S&P Cuts Outlook for 25 Small Australian Banks

Standard and PoorsCredit ratings firm S&P Ratings has slashed the outlook for all second-tier banks in Australia citing increasing property risks. The firm announced earlier this week that it was issuing a negative outlook for 25 Australian banks including AMP Bank Bendigo and Adelaide Bank, Bank of Queensland and Macquarie Bank.

According to S&P, the change in ratings was warranted due to the 1-in-3 chance of a strong growth trend in housing prices and debt which could result in a crash of property prices. The ratings announcement did not include Australia’s four largest banks which are the National Australia Bank, Westpac, Australia and New Zealand Banking Group and Commonwealth Bank – which already has a negative outlook after a ratings cut earlier was announced earlier this year.

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In a statement, Standard & Poor's said

In our opinion, economic risks facing all financial institutions operating in Australia are rising due to the strong growth in private sector debt and residential property prices in the past four years, notwithstanding some signs of moderation in growth in recent months. We believe the risks of a sharp correction in property prices could increase and if that were to occur, credit losses incurred by all financial institutions operating in Australia are likely to be significantly greater

In its report, the agency pointed out the sharp rise in the private sector debt-to-GDP ratio. The rate has gone up from 118 percent in 2012 to 139 percent in June this year. There have also been signs of strong growth in housing prices across major cities like Sydney and Melbourne in the past few months, with auction clearance rates said to be hitting record highs.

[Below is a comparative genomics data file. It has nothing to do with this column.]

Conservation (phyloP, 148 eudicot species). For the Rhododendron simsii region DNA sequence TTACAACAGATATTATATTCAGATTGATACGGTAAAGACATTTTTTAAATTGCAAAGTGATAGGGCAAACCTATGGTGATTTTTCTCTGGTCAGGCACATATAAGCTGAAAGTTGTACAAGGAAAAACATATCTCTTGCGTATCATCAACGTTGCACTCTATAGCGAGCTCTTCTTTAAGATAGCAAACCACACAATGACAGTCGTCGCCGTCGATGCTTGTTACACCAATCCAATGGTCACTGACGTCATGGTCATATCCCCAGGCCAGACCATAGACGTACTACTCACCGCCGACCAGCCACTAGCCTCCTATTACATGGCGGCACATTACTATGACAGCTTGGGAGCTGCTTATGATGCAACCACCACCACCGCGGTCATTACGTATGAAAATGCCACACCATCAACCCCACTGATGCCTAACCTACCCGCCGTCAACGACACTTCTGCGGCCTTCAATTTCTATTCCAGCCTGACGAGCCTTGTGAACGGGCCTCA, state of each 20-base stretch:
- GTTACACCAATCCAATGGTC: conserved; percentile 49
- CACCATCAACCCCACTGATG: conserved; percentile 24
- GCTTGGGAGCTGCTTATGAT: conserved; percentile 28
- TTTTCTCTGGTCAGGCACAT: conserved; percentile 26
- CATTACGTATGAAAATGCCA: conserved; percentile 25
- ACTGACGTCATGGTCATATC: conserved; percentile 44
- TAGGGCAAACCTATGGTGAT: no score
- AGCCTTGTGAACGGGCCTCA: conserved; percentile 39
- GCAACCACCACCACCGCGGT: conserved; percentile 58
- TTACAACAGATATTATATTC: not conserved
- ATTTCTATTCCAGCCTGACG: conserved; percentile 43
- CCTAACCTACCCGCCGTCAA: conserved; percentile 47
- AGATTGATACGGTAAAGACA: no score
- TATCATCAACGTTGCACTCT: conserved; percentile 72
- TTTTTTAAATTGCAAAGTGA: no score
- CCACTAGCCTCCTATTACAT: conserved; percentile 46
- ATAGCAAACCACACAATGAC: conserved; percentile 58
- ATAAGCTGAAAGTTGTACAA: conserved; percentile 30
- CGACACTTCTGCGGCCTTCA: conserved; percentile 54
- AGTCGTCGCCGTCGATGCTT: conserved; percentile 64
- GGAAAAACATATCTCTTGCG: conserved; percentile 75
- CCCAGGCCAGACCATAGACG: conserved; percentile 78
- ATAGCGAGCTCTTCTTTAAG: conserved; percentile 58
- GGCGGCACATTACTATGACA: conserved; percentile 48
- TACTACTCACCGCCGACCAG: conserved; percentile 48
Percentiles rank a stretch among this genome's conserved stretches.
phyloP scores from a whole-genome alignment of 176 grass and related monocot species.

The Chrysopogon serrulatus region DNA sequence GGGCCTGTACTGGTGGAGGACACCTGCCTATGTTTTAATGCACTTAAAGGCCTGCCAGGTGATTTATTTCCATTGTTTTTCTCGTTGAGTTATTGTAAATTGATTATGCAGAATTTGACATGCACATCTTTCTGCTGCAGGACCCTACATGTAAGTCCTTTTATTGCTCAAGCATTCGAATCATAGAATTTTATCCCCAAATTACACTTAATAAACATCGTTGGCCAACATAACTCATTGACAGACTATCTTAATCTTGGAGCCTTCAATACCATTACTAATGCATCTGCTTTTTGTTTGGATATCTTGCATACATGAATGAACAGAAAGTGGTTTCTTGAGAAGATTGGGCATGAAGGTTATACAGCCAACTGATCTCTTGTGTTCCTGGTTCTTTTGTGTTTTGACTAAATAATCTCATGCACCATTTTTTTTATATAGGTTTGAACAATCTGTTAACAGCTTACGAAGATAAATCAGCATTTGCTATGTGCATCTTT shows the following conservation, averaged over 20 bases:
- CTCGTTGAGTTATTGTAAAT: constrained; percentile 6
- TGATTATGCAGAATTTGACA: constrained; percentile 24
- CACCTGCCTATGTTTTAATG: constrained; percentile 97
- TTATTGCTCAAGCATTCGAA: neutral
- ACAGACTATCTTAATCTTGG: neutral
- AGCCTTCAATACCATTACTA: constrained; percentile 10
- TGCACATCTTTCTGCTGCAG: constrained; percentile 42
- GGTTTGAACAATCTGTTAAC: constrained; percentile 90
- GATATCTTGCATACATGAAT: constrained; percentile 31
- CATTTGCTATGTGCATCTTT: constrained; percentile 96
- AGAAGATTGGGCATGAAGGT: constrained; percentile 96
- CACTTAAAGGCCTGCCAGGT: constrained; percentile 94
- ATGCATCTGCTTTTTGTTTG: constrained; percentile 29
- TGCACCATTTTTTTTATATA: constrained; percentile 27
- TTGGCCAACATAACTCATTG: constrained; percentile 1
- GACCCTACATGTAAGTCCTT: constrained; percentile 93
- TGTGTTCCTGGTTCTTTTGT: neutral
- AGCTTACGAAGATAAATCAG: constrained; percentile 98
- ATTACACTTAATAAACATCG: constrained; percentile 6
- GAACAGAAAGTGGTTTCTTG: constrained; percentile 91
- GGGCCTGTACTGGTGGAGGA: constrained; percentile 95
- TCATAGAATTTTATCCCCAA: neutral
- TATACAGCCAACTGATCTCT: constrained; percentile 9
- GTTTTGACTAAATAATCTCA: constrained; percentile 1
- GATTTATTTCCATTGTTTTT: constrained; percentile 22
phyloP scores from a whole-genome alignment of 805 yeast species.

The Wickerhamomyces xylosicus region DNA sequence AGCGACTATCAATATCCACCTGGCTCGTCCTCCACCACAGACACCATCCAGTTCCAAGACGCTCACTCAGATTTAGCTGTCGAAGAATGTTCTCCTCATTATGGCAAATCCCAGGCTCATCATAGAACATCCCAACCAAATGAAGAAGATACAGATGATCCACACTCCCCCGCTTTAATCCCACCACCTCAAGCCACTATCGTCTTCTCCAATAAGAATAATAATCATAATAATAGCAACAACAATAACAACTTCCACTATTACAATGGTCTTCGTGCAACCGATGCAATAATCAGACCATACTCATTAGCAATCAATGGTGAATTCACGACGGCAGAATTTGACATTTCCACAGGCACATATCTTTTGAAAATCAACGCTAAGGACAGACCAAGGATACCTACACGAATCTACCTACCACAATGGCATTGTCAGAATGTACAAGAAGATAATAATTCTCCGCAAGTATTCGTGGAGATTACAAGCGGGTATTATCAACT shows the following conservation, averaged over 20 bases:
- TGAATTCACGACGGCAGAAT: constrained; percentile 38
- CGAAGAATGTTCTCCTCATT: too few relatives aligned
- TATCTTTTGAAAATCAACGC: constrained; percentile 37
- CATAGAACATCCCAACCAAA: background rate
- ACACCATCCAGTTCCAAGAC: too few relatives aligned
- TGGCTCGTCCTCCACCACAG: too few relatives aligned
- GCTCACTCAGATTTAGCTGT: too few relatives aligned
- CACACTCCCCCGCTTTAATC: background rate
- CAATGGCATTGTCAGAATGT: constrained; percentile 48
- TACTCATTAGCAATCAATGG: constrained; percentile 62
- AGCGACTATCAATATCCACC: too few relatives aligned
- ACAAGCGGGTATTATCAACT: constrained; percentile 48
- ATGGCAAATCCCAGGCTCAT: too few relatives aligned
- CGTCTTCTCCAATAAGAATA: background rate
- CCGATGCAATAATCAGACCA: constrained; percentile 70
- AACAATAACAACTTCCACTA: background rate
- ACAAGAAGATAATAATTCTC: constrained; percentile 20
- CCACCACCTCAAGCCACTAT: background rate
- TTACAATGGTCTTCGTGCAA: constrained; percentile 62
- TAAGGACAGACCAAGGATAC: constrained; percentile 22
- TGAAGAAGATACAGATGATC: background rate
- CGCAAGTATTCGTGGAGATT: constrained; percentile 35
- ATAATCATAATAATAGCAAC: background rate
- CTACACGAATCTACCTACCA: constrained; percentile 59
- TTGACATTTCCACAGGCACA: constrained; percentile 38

The agency said that both the country’s economy as well as the financial system has several external weaknesses that could heighten losses in case of a real estate crash.

S&P has noted that its assessment of a sharp fall in property prices was a stress-case scenario and may not happen in the next two years. S&P has also highlighted a number of favorable factors that might offer support and pointed out that Australia has one of the most reliable banking systems with highest globally stability as well as conservative banking practices along with strong oversight.

The agency’s most-likely scenarios is where the housing prices and debt levels see a slowdown in growth as a result of substantial new housing units entering the markets in Melbourne, Brisbane and Sydney. S&P however believes that there are strong chances of house prices growing due to very low interest rates, relatively positive economic outlook and banks targeting the profitable mortgage market for profitability gains.